The energy sector is predicted to invest $64 billion in digitalization technology by 2025. Several factors have driven the industry to embrace digital solutions, including changing business models and emerging technologies such as IoT. The renewable market has been at the forefront of these changes. The renewables sector is transforming itself into a cost-effective and viable alternate to mainstream hydrocarbon economy.


Digital transformation is a huge boon for energy companies – the right technologies can increase efficiency, reduce costs, and ultimately deliver more profits. But companies won’t see those benefits if they mishandle their deployments or don’t implement cultural changes in tandem. From my previous experience building digital transformation programs with energy companies, I’ve identified the most crucial practices companies need to best succeed. With billions of dollars in investments at stake, these three insights will help energy companies find success with digital transformation in the renewables sector.


1) Empower Teams

The key to successful delivery of high-quality digital products is empowerment of engineering teams. A culture which promotes high standards of product development with minimal management interventions. Team members must be dedicated to their role within the team, and free to find and report errors without repercussions. DevOps & QA engineers should be able to proactively monitor issues from initial automated tests in “build-and-deploy” stage, preventing bugs from being released into the final product, platform engineers must point out flaws during end of sprint product demos. Creating a blame-free environment has a positive impact on the mindset of everyone on the entire digital transformation team: sponsors, product owners, scrum teams IT and ecosystem partners.


2) Innovate through Collaboration

A strong ecosystem with partnerships with different players in solar, wind, IoT, and smart-meters technology is vital for the success of the program. For example, one collaboration could involve Solar Technology experts and IT partners. Solar experts could provide insights to effectively transferring solar energy to the Grid. Meanwhile, IT partners would register consumer smart meters through their secure digital systems, using a decentralized blockchain network. With these two systems in place, solar consumers would have a digital marketplace where they could sell surplus energy to each other, with their identities protected from breaches by blockchain encryption. When working together, their combined expertise can develop unique solutions and new business opportunities that didn’t exist before.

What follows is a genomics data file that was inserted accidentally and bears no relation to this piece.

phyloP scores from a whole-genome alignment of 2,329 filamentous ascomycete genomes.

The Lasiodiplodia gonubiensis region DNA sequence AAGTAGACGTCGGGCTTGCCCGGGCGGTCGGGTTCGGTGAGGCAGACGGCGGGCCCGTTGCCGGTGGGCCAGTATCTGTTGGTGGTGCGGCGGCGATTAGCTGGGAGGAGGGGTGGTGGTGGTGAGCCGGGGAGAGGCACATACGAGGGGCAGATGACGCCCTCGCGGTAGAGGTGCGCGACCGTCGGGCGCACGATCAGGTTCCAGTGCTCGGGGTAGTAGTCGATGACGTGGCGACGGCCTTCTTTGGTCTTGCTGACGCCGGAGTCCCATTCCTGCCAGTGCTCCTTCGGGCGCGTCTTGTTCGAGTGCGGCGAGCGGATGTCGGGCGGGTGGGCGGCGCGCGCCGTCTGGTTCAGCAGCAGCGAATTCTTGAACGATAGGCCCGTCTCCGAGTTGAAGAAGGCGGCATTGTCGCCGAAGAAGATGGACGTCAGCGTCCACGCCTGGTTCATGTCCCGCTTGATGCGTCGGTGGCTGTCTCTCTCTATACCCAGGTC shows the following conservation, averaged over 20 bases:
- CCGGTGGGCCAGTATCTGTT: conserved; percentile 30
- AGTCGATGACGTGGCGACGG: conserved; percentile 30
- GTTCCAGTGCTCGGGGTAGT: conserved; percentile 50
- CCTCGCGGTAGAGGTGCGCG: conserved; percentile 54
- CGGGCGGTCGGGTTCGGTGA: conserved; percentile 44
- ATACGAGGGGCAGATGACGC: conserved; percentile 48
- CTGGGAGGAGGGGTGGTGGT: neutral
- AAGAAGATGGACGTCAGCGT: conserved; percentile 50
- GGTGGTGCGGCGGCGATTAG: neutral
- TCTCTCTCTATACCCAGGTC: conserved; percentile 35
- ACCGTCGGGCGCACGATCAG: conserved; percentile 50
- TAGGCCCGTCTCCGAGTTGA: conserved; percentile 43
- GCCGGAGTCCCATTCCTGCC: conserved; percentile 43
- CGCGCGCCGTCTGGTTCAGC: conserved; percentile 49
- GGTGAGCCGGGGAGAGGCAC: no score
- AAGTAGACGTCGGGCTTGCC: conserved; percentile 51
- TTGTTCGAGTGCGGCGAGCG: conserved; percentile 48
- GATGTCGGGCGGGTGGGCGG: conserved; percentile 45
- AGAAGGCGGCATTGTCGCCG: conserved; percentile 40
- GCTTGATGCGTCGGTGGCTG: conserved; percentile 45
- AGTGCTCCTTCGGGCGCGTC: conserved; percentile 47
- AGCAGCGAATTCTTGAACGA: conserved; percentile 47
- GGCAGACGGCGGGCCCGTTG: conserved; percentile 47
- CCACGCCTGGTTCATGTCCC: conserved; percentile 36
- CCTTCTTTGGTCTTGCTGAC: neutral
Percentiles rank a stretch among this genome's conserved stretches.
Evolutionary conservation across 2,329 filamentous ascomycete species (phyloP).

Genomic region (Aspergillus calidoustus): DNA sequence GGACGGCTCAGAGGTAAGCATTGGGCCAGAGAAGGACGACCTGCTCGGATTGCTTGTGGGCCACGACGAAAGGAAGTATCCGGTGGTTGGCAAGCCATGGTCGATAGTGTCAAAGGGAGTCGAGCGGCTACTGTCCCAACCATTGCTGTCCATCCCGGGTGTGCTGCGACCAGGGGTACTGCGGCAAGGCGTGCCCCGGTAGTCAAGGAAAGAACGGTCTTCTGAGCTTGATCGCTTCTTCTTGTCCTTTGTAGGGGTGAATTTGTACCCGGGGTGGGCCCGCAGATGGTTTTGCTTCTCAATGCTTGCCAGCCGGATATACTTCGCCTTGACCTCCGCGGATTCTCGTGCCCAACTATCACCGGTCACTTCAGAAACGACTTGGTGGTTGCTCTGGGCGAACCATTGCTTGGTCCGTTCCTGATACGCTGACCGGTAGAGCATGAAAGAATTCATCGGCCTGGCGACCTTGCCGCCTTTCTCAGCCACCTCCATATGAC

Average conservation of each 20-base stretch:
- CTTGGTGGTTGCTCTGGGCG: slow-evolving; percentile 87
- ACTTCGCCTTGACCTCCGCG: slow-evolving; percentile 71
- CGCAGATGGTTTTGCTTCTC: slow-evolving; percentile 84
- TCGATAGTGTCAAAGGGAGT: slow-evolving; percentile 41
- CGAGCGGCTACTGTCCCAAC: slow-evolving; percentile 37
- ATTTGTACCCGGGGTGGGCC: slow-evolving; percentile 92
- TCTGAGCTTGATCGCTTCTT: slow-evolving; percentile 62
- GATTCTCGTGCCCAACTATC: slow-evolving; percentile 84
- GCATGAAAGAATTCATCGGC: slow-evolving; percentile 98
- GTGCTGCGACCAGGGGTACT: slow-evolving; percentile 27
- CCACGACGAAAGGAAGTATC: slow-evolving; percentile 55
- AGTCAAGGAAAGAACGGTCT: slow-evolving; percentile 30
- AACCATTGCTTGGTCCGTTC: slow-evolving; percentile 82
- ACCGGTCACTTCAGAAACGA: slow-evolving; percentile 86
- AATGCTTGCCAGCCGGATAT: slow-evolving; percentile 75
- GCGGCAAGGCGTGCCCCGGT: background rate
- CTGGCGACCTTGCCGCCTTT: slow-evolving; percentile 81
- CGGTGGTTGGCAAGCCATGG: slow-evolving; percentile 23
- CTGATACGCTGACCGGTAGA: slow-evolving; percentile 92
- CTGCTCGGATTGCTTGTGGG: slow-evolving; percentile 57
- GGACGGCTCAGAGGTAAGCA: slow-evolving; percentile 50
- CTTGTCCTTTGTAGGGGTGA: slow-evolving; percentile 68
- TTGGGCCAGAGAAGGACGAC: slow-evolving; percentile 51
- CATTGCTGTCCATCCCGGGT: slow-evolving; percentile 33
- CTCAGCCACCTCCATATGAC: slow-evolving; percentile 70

3) Find Big Success in Small Wins

While it’s tempting to fixate on a program’s end goals, companies should evaluate their work toward success one step at a time. Executive program boards and sponsors are often content with digital transformation programs that deliver small but steady increases in business benefits.


Carefully adopting a flexible procedure for goal-driven team projects can result in digital programs being executed continually, while building on and adopting improvements over time. For example, mobile apps should be consistently fine-tuned to provide a rich and interactive user-experience for the solar producers and consumers to trade and share surplus energy they pump back into the grid. As the renewable sector sees a constant churn of new business models, technology architecture styles, and ecosystems, quick changes in digital platforms can help both consumers and utility companies keep up and not miss an opportunity.



As the world becomes increasingly connected, customers are becoming increasingly empowered – and any industry that does not adapt to meet their needs can find themselves threatened. The energy sector is currently struggling here, having recently received mediocre scores in customer satisfaction. From the practices of risk-free empowerment, innovation and originality, and incremental value creation outlined above, digital value will benefit energy companies as well as their customers. By instilling these three patterns into an organization’s culture and practices, the renewable sector will experience the benefits to their digital investments.

Sandipan Chakraborti

Sandipan Chakraborti

Associate Partner and Lead Solution Architect, Wipro

Sandipan Chakraborti is an Associate Partner and Lead Solution Architect in Wipro’s Oil & Gas Downstream Practice. He has more than 19 years of experience in consulting and advisory roles on digital transformations, Government Enterprise Architecture, and Domain Solution Architecture for the Energy sector.

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